My husband said something that made me burst into a hearty gut-and-throat laugh. My daughter looked at me surprised. She gave me this look a few weeks earlier, when I was laughing with some friends.
It’s the same pleased-but-surprised expression I get when my husband brings me a cup of coffee, puts the toilet paper roll on the right way, or gives me an unsolicited compliment. (Huh! Isn’t that nice.)
With a cautious smile on her face, my daughter hesitantly says, “I… I like it when you laugh.”
Still enjoying my chuckle, I ask her, “Oh yeah? Why?”
She says, “You’re happy when you laugh.”
“Of course I’m happy! What do you mean?”
Without hesitation this time, she answers, “You’re usually angry.”
How did I get here? How did I become the Angry Mom? (And not the funny angry mom, but the actual angry mom…) How did I slide into this pattern of always being frustrated? I’m embarrassed to admit it – but I have.
I’m an avid New Year’s Resolver. Each year, I write a list of things I’d like to accomplish and goals to work towards. Nothing major, but it’s a good practice for an easily distracted person like me.
- Lose 10lbs
- Organize the billions of free-minded papers in our office
- Learn how to compost
Because of this recent interaction with my daughter, I think I need to step back and do some serious self-evaluation.
Mother’s day is approaching, and it’s a perfect time to reflect on who I am and how I am as a mom; it’s a good time to ask what I need or would like to change this year, in regards to motherhood.
Mother’s day will mark a turning of the calendar for my Maternal New Year.
What resolutions do I want to make? What are some practical ways to move in the right direction?
If you took some time to reevaluate your journey of motherhood – what changes would you like to see in this coming year?
- Make more time for yourself?
- Seek out genuine friendship?
- Renew your relationship with your spouse?
Let’s be real, what I needed with one one year old (sleep and encouragement) looks a whole lot different than what I need now as a mother of three fun but exhausting kids (a night out and a housekeeper).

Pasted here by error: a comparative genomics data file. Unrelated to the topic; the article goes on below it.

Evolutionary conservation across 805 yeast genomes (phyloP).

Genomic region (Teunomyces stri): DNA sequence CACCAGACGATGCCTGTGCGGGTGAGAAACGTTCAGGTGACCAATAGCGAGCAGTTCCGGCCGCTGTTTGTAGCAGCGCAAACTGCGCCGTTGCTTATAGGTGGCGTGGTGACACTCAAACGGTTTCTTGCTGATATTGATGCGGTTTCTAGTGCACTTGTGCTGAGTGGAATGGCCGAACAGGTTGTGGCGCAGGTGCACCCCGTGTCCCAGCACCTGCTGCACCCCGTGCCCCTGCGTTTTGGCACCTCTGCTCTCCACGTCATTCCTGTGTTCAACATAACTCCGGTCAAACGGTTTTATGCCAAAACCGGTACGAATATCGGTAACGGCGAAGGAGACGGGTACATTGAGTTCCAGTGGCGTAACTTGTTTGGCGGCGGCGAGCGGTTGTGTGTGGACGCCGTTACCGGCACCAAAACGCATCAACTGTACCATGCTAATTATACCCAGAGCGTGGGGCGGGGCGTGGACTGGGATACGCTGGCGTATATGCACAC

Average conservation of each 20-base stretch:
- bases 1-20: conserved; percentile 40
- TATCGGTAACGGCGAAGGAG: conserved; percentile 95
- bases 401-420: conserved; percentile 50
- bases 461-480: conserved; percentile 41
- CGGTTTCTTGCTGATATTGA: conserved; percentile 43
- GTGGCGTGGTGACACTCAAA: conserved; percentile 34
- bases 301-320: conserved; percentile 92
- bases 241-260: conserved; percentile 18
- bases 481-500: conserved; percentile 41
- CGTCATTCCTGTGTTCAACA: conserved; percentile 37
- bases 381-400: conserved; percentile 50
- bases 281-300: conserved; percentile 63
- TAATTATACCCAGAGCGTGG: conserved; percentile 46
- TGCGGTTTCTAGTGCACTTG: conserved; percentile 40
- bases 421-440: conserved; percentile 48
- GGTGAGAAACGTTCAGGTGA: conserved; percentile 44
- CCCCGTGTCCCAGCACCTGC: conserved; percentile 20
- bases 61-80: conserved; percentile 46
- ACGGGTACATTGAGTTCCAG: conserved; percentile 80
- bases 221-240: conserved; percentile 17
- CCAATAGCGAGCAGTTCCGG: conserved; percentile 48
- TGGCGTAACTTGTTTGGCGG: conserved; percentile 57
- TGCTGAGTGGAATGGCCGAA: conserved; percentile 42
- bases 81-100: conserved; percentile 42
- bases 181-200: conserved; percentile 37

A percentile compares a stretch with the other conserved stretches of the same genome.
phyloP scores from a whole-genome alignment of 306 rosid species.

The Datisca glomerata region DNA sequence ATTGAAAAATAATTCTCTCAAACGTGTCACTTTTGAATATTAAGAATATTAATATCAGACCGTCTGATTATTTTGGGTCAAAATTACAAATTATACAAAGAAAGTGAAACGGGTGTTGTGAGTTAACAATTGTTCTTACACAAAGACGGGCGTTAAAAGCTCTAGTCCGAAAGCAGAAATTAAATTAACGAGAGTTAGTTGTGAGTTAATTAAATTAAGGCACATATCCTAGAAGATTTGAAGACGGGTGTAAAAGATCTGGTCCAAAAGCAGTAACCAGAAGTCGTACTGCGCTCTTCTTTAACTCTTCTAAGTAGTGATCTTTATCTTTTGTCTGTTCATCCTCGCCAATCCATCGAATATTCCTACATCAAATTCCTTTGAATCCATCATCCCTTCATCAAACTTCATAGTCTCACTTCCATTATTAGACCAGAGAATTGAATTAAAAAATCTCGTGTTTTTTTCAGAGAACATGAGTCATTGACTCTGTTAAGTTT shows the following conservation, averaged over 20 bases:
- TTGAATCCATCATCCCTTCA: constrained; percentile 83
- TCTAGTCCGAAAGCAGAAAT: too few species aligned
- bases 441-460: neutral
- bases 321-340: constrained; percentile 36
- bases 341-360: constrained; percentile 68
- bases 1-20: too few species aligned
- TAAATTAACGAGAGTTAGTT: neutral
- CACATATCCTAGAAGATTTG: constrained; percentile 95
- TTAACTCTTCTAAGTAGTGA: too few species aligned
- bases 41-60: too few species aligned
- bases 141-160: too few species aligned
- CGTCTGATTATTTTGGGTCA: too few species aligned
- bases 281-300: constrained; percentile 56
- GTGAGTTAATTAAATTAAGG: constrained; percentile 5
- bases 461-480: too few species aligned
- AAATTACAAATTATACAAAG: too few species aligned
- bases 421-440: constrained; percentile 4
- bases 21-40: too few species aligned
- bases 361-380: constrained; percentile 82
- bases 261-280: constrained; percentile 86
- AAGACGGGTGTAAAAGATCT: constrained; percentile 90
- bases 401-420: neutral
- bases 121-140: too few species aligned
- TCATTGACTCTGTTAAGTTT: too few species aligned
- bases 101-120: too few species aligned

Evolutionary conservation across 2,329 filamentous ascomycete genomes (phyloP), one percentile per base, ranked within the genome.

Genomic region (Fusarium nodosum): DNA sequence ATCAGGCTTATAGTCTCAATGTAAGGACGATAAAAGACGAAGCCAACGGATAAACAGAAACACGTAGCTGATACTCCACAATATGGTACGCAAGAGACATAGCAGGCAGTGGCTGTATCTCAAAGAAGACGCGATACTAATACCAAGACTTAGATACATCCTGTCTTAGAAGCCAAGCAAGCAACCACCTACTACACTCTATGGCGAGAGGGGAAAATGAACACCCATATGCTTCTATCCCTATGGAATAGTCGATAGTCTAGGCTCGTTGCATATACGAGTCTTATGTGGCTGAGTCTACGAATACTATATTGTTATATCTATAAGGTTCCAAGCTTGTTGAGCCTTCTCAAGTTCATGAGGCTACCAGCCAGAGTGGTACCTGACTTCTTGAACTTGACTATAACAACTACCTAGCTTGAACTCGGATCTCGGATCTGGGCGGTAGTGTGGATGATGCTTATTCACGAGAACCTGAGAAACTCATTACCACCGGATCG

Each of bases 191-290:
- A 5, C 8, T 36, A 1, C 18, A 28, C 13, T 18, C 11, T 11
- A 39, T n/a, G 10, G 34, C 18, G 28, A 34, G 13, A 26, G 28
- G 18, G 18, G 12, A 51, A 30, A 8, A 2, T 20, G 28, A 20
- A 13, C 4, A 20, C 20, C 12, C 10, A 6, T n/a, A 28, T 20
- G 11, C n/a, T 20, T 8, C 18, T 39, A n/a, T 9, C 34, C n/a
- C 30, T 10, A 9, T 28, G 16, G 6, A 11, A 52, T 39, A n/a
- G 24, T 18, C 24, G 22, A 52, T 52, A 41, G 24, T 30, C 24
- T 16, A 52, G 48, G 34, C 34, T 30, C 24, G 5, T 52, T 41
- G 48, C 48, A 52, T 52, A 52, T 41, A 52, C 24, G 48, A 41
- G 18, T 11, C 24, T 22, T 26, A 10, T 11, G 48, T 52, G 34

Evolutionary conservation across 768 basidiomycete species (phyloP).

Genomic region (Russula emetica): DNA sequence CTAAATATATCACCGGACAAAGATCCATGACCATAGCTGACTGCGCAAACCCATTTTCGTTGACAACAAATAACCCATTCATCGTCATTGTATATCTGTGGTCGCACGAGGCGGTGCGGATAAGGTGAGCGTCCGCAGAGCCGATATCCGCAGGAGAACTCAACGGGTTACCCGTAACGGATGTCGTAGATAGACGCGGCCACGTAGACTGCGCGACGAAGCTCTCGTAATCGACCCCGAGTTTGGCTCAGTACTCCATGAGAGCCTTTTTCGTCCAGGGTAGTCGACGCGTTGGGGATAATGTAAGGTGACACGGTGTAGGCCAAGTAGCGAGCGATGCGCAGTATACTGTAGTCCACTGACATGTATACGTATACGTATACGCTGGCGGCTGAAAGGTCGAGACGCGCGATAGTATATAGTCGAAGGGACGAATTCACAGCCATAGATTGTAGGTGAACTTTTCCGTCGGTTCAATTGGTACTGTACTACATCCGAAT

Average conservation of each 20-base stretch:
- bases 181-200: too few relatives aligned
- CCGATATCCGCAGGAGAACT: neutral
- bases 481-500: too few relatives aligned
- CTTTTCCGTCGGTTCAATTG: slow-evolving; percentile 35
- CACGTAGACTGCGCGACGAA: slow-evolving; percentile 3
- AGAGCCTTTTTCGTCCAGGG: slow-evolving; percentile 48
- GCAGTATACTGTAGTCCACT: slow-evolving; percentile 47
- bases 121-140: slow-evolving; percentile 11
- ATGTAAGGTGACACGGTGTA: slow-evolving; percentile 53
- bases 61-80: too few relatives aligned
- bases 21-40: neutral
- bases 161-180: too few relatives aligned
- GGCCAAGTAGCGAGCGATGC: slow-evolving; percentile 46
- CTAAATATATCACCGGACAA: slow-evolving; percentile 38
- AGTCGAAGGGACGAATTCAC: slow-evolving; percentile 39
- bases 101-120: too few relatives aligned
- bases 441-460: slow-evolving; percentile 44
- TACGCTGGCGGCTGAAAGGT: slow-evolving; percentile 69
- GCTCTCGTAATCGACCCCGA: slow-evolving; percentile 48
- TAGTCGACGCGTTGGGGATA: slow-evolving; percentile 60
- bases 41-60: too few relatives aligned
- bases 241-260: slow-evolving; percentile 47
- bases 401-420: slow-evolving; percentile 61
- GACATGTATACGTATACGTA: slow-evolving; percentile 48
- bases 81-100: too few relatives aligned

And I don’t want to discount that some seasons are just hard. Busy and fun, but challenging none the less.
Either way, we’re all a work in progress. None of us are doing this motherhood thing perfectly, or even the way we wish we could. No matter what we resolve, we’ll never be a perfect mom, and we’ll never have a perfect life. Perfection doesn’t exist.
(Not all of us actually lose that 10lbs or learn to compost. Am I right?)
But we keep taking steps in the right direction.
This Mother’s Day, let’s choose to look up, look around, and make sure we’re on the right path. If we need to adjust course, let’s do it.
Some years we make big strides, other years, we just survive.
Let’s use Mother’s day as a time to check in and ask How am I really doing?
This year I need to ask myself — Am I a mom who is constantly frustrated juggling groceries, meals, laundry, housework, work work, carpools and snack signups? Or am I a mom whose focus is enjoying these years with little kids who also happens to struggle with the endless (and often frustrating) tasks in and out of the home?
Sometimes, it’s just a matter of perspective. Other times, real change needs to happen.
For me, this is a reality check. What do I really think is important? Am I communicating it clearly to my children? Is it possible I need to let go of some stupid reasons I let myself get worked up?
I love to laugh. Besides drinking coffee, laughing may be my next favorite thing. But it’s the one thing my kiddos aren’t seeing me do with them regularly. It begs the question – How important is having fun and enjoying my kids, if I let so much get in the way?
So let’s be practical – how are we going to reach our goals?
How am I going to find more opportunities to laugh? To really enjoy my family?
I’ll start with asking, What makes me laugh?
Back in the day, when I wasn’t all hung up on where he put his work bag or how he hung up his towel, my husband did. In fact, he still does, if I can manage to put my endless expectations down and list of to-dos aside.
My kids do, if I let them. They are messy and loud, but pretty hilarious.
My toddler’s chunky thighs alone can make me smile for hours.
A lot of this is on me. My re-evaluation. My taking inventory. My mental reset.
On Mother’s day, I still may ask for sunglasses or jewelry (and even a few hours alone) but I’m also going to ask myself some meaningful questions. I will make new resolutions for this coming Maternal New Year.
What do I need to improve or change to help me be the mom I want to be? Do my kids see me the way I want them to see me? Am I communicating my values and love for them in ways they understand?
Let’s use Mother’s Day not only as a day to enjoy breakfast in bed and collect sweet handmade cards, but to take some time to reflect, maybe ask for help, and in my case – enjoy a laugh.